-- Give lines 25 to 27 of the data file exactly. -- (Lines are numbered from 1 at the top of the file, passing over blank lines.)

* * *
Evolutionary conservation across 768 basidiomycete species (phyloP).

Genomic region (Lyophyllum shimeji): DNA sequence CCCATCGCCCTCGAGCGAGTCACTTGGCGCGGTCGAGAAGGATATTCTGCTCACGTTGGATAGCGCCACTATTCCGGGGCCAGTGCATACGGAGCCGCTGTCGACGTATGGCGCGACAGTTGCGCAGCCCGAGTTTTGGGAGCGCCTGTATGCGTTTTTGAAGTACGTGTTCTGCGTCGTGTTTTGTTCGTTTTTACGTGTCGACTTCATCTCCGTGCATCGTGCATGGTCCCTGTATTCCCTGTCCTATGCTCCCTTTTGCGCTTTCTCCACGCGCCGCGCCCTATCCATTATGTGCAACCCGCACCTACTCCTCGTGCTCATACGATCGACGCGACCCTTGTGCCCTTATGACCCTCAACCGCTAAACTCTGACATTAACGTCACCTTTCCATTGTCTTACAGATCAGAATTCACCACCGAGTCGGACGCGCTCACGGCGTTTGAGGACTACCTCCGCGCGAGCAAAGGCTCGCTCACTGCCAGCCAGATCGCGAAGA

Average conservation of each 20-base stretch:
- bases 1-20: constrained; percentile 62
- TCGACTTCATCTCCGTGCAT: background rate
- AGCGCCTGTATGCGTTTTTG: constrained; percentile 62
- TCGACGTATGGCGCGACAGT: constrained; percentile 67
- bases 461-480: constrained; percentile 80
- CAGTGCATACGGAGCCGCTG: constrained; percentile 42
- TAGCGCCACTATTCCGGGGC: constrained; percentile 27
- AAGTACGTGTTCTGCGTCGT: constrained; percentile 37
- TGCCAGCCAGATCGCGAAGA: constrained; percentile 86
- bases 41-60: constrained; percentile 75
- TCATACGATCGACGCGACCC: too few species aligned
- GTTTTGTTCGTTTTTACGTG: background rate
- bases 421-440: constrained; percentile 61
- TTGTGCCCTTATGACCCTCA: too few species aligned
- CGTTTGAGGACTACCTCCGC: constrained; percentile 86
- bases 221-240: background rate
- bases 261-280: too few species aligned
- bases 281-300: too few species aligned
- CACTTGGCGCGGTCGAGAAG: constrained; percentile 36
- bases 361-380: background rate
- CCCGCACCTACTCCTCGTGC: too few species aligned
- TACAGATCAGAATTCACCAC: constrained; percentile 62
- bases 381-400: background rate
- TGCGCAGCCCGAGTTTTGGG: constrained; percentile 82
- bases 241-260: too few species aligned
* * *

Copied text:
- TACAGATCAGAATTCACCAC: constrained; percentile 62
- bases 381-400: background rate
- TGCGCAGCCCGAGTTTTGGG: constrained; percentile 82